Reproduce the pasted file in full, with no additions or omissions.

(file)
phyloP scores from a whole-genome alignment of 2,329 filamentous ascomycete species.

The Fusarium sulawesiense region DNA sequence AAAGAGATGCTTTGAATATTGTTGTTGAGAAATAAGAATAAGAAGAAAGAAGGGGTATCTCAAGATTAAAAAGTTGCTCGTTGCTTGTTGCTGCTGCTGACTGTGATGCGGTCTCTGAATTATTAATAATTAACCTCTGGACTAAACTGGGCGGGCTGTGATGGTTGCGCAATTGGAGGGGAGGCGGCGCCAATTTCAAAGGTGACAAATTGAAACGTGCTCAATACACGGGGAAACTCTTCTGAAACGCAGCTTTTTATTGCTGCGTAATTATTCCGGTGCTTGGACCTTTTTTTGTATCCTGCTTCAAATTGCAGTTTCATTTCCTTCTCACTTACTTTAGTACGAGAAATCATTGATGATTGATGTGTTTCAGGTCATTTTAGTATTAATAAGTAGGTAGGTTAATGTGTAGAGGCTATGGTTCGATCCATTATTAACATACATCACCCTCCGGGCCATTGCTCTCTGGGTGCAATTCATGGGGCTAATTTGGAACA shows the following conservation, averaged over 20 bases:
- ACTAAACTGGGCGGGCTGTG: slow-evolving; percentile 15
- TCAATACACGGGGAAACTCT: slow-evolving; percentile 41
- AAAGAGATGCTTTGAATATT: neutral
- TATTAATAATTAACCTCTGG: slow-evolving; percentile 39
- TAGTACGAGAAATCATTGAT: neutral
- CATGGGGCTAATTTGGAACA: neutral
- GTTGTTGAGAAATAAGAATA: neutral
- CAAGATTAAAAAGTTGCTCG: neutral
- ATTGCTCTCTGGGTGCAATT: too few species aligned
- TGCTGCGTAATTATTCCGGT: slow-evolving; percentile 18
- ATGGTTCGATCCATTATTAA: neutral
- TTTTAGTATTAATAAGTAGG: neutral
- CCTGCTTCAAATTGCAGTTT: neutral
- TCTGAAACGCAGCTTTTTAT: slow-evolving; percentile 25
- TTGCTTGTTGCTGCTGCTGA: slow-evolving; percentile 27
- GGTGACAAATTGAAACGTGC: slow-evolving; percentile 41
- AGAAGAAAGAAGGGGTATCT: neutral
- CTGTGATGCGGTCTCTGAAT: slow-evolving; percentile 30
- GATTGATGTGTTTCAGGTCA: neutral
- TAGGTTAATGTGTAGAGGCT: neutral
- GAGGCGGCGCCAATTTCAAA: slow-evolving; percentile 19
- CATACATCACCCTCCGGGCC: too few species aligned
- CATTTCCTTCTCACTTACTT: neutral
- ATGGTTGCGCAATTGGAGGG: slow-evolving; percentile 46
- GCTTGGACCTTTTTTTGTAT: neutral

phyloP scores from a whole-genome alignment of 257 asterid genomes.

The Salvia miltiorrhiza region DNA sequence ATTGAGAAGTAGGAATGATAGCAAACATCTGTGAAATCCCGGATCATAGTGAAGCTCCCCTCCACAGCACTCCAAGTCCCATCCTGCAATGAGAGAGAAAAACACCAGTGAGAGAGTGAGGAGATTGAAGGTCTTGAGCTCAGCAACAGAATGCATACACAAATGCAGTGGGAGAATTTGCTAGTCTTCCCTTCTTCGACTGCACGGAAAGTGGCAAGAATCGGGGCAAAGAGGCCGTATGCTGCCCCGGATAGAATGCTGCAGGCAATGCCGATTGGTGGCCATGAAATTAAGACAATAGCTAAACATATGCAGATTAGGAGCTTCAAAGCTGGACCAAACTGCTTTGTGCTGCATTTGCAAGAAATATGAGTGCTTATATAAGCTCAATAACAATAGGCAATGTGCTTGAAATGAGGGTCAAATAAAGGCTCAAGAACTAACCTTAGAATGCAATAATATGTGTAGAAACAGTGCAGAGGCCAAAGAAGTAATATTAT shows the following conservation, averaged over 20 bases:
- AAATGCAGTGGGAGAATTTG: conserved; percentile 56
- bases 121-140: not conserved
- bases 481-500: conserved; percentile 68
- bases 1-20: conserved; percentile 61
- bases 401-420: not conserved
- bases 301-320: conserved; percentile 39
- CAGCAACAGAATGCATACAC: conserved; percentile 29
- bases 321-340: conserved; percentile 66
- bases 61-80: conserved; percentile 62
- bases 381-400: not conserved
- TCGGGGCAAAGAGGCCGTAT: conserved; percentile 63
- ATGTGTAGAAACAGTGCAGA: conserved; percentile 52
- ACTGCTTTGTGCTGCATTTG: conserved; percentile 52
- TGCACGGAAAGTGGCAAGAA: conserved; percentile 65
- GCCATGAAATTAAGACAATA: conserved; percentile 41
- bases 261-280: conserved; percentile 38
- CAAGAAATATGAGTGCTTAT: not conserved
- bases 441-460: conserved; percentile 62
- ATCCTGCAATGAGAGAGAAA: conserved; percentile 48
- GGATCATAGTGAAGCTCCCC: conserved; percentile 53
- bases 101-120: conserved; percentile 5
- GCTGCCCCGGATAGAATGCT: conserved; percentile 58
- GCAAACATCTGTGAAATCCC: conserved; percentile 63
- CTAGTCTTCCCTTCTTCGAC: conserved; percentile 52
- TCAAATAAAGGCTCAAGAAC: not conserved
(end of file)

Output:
phyloP scores from a whole-genome alignment of 2,329 filamentous ascomycete species.

The Fusarium sulawesiense region DNA sequence AAAGAGATGCTTTGAATATTGTTGTTGAGAAATAAGAATAAGAAGAAAGAAGGGGTATCTCAAGATTAAAAAGTTGCTCGTTGCTTGTTGCTGCTGCTGACTGTGATGCGGTCTCTGAATTATTAATAATTAACCTCTGGACTAAACTGGGCGGGCTGTGATGGTTGCGCAATTGGAGGGGAGGCGGCGCCAATTTCAAAGGTGACAAATTGAAACGTGCTCAATACACGGGGAAACTCTTCTGAAACGCAGCTTTTTATTGCTGCGTAATTATTCCGGTGCTTGGACCTTTTTTTGTATCCTGCTTCAAATTGCAGTTTCATTTCCTTCTCACTTACTTTAGTACGAGAAATCATTGATGATTGATGTGTTTCAGGTCATTTTAGTATTAATAAGTAGGTAGGTTAATGTGTAGAGGCTATGGTTCGATCCATTATTAACATACATCACCCTCCGGGCCATTGCTCTCTGGGTGCAATTCATGGGGCTAATTTGGAACA shows the following conservation, averaged over 20 bases:
- ACTAAACTGGGCGGGCTGTG: slow-evolving; percentile 15
- TCAATACACGGGGAAACTCT: slow-evolving; percentile 41
- AAAGAGATGCTTTGAATATT: neutral
- TATTAATAATTAACCTCTGG: slow-evolving; percentile 39
- TAGTACGAGAAATCATTGAT: neutral
- CATGGGGCTAATTTGGAACA: neutral
- GTTGTTGAGAAATAAGAATA: neutral
- CAAGATTAAAAAGTTGCTCG: neutral
- ATTGCTCTCTGGGTGCAATT: too few species aligned
- TGCTGCGTAATTATTCCGGT: slow-evolving; percentile 18
- ATGGTTCGATCCATTATTAA: neutral
- TTTTAGTATTAATAAGTAGG: neutral
- CCTGCTTCAAATTGCAGTTT: neutral
- TCTGAAACGCAGCTTTTTAT: slow-evolving; percentile 25
- TTGCTTGTTGCTGCTGCTGA: slow-evolving; percentile 27
- GGTGACAAATTGAAACGTGC: slow-evolving; percentile 41
- AGAAGAAAGAAGGGGTATCT: neutral
- CTGTGATGCGGTCTCTGAAT: slow-evolving; percentile 30
- GATTGATGTGTTTCAGGTCA: neutral
- TAGGTTAATGTGTAGAGGCT: neutral
- GAGGCGGCGCCAATTTCAAA: slow-evolving; percentile 19
- CATACATCACCCTCCGGGCC: too few species aligned
- CATTTCCTTCTCACTTACTT: neutral
- ATGGTTGCGCAATTGGAGGG: slow-evolving; percentile 46
- GCTTGGACCTTTTTTTGTAT: neutral

phyloP scores from a whole-genome alignment of 257 asterid genomes.

The Salvia miltiorrhiza region DNA sequence ATTGAGAAGTAGGAATGATAGCAAACATCTGTGAAATCCCGGATCATAGTGAAGCTCCCCTCCACAGCACTCCAAGTCCCATCCTGCAATGAGAGAGAAAAACACCAGTGAGAGAGTGAGGAGATTGAAGGTCTTGAGCTCAGCAACAGAATGCATACACAAATGCAGTGGGAGAATTTGCTAGTCTTCCCTTCTTCGACTGCACGGAAAGTGGCAAGAATCGGGGCAAAGAGGCCGTATGCTGCCCCGGATAGAATGCTGCAGGCAATGCCGATTGGTGGCCATGAAATTAAGACAATAGCTAAACATATGCAGATTAGGAGCTTCAAAGCTGGACCAAACTGCTTTGTGCTGCATTTGCAAGAAATATGAGTGCTTATATAAGCTCAATAACAATAGGCAATGTGCTTGAAATGAGGGTCAAATAAAGGCTCAAGAACTAACCTTAGAATGCAATAATATGTGTAGAAACAGTGCAGAGGCCAAAGAAGTAATATTAT shows the following conservation, averaged over 20 bases:
- AAATGCAGTGGGAGAATTTG: conserved; percentile 56
- bases 121-140: not conserved
- bases 481-500: conserved; percentile 68
- bases 1-20: conserved; percentile 61
- bases 401-420: not conserved
- bases 301-320: conserved; percentile 39
- CAGCAACAGAATGCATACAC: conserved; percentile 29
- bases 321-340: conserved; percentile 66
- bases 61-80: conserved; percentile 62
- bases 381-400: not conserved
- TCGGGGCAAAGAGGCCGTAT: conserved; percentile 63
- ATGTGTAGAAACAGTGCAGA: conserved; percentile 52
- ACTGCTTTGTGCTGCATTTG: conserved; percentile 52
- TGCACGGAAAGTGGCAAGAA: conserved; percentile 65
- GCCATGAAATTAAGACAATA: conserved; percentile 41
- bases 261-280: conserved; percentile 38
- CAAGAAATATGAGTGCTTAT: not conserved
- bases 441-460: conserved; percentile 62
- ATCCTGCAATGAGAGAGAAA: conserved; percentile 48
- GGATCATAGTGAAGCTCCCC: conserved; percentile 53
- bases 101-120: conserved; percentile 5
- GCTGCCCCGGATAGAATGCT: conserved; percentile 58
- GCAAACATCTGTGAAATCCC: conserved; percentile 63
- CTAGTCTTCCCTTCTTCGAC: conserved; percentile 52
- TCAAATAAAGGCTCAAGAAC: not conserved